In New Delhi, a Nation’s Treasures Consumed by Fire
“A loss of a natural history collection at this scale has not been seen outside of war."
When the National Museum of Natural History in New Delhi burned down this week, along with many of its priceless specimens, curators called its destruction an unprecedented disaster. The Indian government said it would build a new museum. But experts said the destruction of the display collection, which included a 160-million-year-old sauropod fossil, represents an irrevocable loss -- not just for India, but the world.
When the National Museum of Natural History in New Delhi burned down this week, along with many of its priceless specimens, curators called its destruction an unprecedented disaster. The Indian government said it would build a new museum. But experts said the destruction of the display collection, which included a 160-million-year-old sauropod fossil, represents an irrevocable loss — not just for India, but the world.
“A loss of a natural history collection at this scale has not been seen outside of war,” Corrie Moreau, a professor and curator at the Field Museum of Natural History in Chicago, told Foreign Policy.
“This is a devastating loss for all museums,” Moreau said. “Scientists around the world rely on natural history collections to serve as the archive and source of material for scientific research, and a loss such as this will have ripple effects around the globe, now and for decades, even centuries, into the future.”
Moreau had planned to visit the New Delhi museum in May.
“The loss cannot be counted in rupees,” Environment Minister Prakash Javadekar, whose agency ran the museum, told reporters Tuesday. Richard Lariviere, president and CEO of the Field Museum, extended sympathy and dismay in a letter to Javadekar, and offered assistance.
The New Delhi museum, a brainchild of former Prime Minister Indira Gandhi, opened its doors in 1978. Guidebook Lonely Planet described it as a popular destination for the capital’s youth, known for “colorful but fading exhibits and boisterous groups of schoolchildren.”
Police do not yet know what caused Tuesday’s fire, but the flammability of some taxidermied specimens aided in its rapid spread. Six firefighters were injured while putting it out. Local news services were able to capture footage of the blaze. Over the next few days, officials will investigate what, if anything, survived the flames. “The news coming out of India is that all the collections were lost,” Moreau said. “This encompasses both their public displays and the scientific collections.”
The building that burned also housed the Federation of Indian Chambers of Commerce and Industry. Javadekar ordered a fire audit of the ministry’s other buildings and museums. The Natural History Museum’s fire safety system was “not functioning” at the time of the fire, according to officials.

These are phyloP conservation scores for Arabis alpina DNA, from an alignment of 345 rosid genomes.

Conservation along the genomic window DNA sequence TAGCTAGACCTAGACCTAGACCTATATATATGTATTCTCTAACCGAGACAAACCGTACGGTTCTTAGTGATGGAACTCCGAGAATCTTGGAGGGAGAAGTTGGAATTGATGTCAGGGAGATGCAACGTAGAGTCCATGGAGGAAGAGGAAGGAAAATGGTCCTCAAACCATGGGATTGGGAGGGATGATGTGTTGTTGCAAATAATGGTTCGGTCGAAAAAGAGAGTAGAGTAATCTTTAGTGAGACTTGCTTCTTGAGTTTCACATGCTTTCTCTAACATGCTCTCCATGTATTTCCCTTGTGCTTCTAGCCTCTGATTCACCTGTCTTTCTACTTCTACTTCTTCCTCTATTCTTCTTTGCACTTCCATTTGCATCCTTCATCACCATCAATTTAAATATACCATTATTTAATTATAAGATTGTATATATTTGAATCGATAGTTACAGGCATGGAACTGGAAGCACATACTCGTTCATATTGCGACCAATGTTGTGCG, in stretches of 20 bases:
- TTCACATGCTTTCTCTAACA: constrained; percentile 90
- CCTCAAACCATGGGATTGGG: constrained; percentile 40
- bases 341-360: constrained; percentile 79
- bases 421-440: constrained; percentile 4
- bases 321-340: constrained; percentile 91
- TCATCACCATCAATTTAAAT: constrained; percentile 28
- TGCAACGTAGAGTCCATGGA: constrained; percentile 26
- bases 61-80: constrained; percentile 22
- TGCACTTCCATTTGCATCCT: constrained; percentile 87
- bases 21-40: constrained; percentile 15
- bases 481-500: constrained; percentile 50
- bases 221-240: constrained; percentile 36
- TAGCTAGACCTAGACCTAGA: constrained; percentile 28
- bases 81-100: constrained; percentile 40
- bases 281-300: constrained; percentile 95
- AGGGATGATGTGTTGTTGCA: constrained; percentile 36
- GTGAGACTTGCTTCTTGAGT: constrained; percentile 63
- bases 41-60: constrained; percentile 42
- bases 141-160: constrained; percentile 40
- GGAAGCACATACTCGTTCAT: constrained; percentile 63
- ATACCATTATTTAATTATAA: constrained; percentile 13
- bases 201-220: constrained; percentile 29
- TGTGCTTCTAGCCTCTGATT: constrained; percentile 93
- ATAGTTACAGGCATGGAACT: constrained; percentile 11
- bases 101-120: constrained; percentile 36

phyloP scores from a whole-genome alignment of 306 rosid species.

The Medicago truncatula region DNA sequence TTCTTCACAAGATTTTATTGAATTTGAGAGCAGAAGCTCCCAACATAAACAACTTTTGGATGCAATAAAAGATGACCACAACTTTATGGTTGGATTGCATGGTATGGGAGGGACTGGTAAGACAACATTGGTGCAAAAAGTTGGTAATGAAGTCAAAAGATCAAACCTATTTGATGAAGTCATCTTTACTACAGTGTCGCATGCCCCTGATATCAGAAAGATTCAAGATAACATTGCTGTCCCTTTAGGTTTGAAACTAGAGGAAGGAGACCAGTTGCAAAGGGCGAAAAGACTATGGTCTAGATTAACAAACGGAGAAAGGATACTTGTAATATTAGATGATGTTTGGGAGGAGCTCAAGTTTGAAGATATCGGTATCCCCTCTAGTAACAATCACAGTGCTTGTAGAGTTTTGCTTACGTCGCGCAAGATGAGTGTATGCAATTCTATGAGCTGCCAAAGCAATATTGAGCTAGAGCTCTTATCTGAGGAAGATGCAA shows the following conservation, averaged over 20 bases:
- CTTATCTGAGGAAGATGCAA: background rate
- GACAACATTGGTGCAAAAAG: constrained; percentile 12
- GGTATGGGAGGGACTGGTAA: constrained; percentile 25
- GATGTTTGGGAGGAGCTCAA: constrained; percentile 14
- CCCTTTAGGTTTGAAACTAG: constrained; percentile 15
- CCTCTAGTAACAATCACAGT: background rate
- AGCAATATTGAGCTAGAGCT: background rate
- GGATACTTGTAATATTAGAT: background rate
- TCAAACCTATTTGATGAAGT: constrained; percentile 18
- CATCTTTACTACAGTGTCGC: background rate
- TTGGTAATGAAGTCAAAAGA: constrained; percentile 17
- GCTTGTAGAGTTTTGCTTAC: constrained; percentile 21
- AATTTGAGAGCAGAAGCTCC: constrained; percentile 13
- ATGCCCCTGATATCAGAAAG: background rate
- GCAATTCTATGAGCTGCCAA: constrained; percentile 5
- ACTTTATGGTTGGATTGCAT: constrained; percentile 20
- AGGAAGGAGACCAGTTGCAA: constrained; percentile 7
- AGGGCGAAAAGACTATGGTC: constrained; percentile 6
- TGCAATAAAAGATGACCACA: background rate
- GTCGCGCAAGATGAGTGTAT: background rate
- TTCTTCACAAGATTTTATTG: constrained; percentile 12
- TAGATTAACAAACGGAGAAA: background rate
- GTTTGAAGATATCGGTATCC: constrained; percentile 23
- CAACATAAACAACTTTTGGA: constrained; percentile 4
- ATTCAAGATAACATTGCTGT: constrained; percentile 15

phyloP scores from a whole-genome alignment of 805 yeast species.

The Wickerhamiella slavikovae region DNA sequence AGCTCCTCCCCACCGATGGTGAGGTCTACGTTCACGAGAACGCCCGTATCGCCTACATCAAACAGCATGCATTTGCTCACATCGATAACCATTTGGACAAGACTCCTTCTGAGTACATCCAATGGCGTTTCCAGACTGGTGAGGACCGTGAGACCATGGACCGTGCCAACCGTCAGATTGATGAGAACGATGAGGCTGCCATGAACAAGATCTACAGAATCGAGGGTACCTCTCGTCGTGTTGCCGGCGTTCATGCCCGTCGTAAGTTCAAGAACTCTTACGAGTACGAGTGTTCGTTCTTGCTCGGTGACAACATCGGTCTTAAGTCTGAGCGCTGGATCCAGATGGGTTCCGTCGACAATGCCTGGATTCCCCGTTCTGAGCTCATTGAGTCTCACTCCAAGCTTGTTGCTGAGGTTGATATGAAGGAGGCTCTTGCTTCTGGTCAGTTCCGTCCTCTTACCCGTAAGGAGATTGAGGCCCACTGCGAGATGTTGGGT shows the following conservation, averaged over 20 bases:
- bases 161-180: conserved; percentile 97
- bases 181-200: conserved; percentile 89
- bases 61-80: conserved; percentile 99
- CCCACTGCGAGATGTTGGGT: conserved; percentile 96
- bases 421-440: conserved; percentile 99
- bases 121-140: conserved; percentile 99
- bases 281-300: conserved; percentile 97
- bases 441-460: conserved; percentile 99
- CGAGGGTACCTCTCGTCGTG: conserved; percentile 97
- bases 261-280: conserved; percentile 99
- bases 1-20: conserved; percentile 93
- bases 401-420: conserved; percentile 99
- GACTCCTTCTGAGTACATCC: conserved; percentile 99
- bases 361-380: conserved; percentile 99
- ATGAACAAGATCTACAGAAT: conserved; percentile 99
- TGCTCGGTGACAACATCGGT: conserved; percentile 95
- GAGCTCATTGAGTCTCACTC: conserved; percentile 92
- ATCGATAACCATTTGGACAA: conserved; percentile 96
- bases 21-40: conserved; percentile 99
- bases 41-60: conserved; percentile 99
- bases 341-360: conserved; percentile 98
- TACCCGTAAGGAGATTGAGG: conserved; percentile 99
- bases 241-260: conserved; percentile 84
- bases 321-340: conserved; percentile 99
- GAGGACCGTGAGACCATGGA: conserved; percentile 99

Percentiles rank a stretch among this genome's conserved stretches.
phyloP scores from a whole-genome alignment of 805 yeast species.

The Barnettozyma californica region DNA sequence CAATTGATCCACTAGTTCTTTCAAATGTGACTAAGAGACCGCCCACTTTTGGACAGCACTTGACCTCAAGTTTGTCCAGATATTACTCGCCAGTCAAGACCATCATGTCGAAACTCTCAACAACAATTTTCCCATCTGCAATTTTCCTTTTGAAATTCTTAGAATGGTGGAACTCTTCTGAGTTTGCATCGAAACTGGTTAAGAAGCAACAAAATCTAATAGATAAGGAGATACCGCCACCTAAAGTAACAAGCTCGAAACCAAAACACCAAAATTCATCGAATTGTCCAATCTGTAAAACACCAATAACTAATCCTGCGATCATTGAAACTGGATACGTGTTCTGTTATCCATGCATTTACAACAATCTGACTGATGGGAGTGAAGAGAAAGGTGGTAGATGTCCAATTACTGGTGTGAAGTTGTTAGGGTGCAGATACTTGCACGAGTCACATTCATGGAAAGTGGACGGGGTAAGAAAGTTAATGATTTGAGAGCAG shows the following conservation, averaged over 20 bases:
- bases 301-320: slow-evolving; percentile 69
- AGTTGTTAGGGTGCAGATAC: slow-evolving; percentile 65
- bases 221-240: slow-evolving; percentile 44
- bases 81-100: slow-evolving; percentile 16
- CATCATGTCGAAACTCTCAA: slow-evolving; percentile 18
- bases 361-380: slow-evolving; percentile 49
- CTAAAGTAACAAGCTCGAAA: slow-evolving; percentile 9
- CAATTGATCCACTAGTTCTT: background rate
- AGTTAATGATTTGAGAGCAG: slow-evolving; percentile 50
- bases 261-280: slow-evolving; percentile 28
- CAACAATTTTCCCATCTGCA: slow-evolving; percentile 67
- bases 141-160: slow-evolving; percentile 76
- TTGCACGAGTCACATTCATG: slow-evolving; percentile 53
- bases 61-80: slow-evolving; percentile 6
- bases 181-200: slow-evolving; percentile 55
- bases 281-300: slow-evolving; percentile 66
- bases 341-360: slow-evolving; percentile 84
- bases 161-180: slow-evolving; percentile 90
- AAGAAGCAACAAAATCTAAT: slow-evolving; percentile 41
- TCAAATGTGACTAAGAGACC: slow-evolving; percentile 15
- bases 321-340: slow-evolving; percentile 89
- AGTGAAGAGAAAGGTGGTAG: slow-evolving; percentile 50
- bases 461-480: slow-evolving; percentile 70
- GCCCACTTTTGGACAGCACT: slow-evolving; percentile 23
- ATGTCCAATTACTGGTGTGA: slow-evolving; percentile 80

Cultural institutions are as vulnerable as ordinary buildings to “common ignition sources” that cause fires — if not more so, according to J. Andrew Wilson, former assistant director of fire protection and safety for the Smithsonian Institution.
High standards of housekeeping, orderliness, equipment maintenance, and staff training are necessary to prevent fires at museums and cultural sites, Wilson wrote in a statement on fire protection, posted on the website of the U.S. National Archives. The Smithsonian, which operates 19 museums and nine research centers in Washington, did not respond to FP’s request for a comment on the New Delhi fire.
Officials have not yet said why the museum’s safety systems failed.
Javadekar said his ministry would rebuild. Some 6.5 acres in New Delhi have already been allocated, according to a government statement emailed to FP.
A new building is only the first step: The museum could spend decades building back up its collection of herpetological specimens, preserved butterflies, fossils, and mounted animals.
“The biodiversity of India is unique and underrepresented in many international collections,” Moreau said. “The reaction of scientists the world over has been one of tremendous loss and concern.”
Natural history museums aren’t just educational tools, but also important repositories for information on the natural world that can’t be replaced, she said. “This is why they are national and international treasures.”
Photo credit: Screengrab from ANI news footage
More from Foreign Policy
Saudi-Iranian Détente Is a Wake-Up Call for America
The peace plan is a big deal—and it’s no accident that China brokered it.
The U.S.-Israel Relationship No Longer Makes Sense
If Israel and its supporters want the country to continue receiving U.S. largesse, they will need to come up with a new narrative.
Putin Is Trapped in the Sunk-Cost Fallacy of War
Moscow is grasping for meaning in a meaningless invasion.
How China’s Saudi-Iran Deal Can Serve U.S. Interests
And why there’s less to Beijing’s diplomatic breakthrough than meets the eye.